LEVER Architecture, the Portland-based design firm whose portfolio of timber buildings has made waves in the Pacific Northwest, has recently put down roots in California, a state that is only beginning to explore the potential of cross-laminated timber (CLT) construction. With its newly opened office in Los Angeles, LEVER has recently broken ground on a 145,000-square-foot office building in L.A.’s Chinatown at 843 N Spring Street, commissioned by Santa Monica-based developer Redcar Properties. Once completed next year, it will be among the first major CLT office buildings in the city, and California by extension.
As an adaptive reuse project, the shell of a single-story commercial building that has been on the site for three decades will be transformed into a string of retail pods on the office building’s ground floor, which the firm anticipates will be occupied by businesses that reflect the cultural history of Chinatown. The decision to devote a significant amount of space to the public was informed by the building’s proximity to the Chinatown Metro Station across the street and the neighborhood’s overall commercial resurgence in the last few years. Standing just under 75 feet, soaring compared to its neighbors, the building will become one of the tallest CLT office buildings in the city while still abiding by the standards of the 2021 International Building Code (IBC) for the state.
To account for the steep slope of the site, the building is split into two volumes to make room for a tiered vertical garden courtyard at its center designed by James Corner Field Operations, the international landscape and urban design firm. Given Chinatown’s temperate climate, LEVER and Field Operations worked together to develop a creative environment that weaves the office spaces and the outdoors through several open-air circulation spaces, a rooftop deck, and generously sized balconies overlooking College Street. “The new development will provide a unique office environment for next-generation creative tenants,” the team wrote, “while offering the community a public landscape experience in a high-density urban setting.”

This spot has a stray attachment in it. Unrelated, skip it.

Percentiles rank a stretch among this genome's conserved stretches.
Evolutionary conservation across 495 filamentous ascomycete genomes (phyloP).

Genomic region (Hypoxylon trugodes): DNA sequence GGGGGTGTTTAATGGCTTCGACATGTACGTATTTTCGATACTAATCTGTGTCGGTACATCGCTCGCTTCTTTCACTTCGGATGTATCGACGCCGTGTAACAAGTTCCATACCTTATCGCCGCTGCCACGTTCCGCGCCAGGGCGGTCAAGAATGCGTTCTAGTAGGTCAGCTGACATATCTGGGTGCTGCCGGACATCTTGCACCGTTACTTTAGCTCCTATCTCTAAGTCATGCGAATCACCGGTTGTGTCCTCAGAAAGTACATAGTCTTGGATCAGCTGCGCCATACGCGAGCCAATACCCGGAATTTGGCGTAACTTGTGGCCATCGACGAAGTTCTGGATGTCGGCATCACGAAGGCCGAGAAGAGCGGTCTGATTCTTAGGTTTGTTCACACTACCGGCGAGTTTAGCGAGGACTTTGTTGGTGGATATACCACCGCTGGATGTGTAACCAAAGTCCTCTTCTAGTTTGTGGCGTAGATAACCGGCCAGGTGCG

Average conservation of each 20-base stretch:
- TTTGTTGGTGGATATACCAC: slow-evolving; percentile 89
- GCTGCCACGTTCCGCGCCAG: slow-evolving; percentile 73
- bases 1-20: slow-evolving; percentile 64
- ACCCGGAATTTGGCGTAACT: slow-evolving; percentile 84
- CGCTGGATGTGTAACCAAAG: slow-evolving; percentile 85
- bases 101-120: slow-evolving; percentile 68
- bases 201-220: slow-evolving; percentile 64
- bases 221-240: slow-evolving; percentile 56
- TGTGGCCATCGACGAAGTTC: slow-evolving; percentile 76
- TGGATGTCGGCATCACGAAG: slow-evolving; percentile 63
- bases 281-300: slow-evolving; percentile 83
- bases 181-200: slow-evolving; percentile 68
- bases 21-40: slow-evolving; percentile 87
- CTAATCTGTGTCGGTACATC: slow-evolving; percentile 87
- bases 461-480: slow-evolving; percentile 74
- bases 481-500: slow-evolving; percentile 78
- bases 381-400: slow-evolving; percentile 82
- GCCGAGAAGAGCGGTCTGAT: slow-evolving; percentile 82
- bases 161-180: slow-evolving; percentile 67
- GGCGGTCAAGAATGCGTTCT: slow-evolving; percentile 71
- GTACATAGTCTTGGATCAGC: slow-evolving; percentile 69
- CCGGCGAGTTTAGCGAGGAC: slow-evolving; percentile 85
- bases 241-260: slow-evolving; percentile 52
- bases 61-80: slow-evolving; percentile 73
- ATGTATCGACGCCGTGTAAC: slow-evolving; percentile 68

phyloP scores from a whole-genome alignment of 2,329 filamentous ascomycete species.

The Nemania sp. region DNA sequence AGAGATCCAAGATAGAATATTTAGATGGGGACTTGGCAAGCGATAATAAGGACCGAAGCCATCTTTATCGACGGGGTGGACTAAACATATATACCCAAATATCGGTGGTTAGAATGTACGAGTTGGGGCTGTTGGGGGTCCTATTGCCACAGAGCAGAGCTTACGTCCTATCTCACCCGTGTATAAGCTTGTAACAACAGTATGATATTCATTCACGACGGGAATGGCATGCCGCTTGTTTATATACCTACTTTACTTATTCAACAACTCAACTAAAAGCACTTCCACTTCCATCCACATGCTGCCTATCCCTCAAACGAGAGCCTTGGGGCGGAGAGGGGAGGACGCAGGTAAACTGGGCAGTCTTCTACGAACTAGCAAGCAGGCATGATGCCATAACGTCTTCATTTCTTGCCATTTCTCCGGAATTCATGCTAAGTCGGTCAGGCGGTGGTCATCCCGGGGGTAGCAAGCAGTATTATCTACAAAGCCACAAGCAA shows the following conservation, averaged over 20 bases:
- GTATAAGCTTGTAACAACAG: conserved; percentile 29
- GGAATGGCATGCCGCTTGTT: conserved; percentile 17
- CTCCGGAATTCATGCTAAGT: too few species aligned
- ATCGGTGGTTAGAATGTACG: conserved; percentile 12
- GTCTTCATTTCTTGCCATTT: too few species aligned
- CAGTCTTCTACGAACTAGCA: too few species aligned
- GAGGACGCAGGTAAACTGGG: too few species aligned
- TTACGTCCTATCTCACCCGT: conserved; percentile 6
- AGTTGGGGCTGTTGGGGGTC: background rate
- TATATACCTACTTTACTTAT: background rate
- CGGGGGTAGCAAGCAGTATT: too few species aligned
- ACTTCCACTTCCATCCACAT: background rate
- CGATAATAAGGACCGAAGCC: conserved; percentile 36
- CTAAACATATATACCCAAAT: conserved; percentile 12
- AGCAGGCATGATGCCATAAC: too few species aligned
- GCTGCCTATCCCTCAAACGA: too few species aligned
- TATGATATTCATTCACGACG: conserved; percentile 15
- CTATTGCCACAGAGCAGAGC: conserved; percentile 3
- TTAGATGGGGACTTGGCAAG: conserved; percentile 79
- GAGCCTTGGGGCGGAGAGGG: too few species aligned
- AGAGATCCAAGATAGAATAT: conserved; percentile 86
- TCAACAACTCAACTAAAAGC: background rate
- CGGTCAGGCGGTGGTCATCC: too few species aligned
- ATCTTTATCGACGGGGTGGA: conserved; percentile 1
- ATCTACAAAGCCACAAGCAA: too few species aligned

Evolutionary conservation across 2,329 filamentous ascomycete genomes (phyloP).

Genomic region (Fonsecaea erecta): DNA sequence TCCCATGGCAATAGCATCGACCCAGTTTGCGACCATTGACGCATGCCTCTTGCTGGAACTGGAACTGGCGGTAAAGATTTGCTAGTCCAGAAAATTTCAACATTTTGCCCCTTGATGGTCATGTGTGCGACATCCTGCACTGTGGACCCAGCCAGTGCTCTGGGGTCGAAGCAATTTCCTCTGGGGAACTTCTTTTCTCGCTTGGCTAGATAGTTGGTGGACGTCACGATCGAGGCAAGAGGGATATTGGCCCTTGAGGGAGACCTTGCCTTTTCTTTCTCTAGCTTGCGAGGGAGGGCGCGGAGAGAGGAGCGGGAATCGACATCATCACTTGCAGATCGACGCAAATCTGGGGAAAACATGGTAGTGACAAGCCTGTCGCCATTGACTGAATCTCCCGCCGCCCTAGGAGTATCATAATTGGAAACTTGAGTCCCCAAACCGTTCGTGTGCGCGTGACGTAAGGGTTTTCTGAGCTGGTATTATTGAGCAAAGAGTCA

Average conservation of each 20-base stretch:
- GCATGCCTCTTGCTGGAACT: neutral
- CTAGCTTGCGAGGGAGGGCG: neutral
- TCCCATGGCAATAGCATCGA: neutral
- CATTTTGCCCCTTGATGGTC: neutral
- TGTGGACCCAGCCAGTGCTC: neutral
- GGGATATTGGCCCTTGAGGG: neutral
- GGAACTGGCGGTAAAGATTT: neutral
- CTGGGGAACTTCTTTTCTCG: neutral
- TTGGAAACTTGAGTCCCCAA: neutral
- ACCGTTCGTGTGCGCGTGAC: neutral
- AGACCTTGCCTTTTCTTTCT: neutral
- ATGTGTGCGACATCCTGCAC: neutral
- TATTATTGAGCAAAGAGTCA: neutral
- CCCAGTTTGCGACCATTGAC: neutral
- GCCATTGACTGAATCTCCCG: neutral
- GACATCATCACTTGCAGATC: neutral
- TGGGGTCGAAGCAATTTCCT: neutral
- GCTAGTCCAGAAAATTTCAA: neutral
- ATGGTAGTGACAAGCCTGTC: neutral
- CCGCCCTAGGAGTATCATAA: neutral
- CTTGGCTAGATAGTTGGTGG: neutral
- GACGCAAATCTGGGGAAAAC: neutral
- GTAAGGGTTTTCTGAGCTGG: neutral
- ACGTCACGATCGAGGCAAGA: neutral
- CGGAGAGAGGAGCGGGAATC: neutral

The building will continue the firm’s tradition of materially expressive design by employing a novel hybrid structural system developed by LEVER that combines 5-ply CLT with a concrete slab and exposed steel columns. The interior spaces will be bathed in natural light and clad in exposed timber panels to imbue the office spaces with a warm aesthetic. As one of only a small handful of CLT structures currently being built in Los Angeles (including the Alvidrez, a 14 story supportive housing project designed by Michael Maltzan Architecture for the Skid Row Housing Trust), the building signifies a promising new method of construction for the city’s near future. Currently 30 percent through construction, the project is scheduled to open to the public on July 8th, 2022.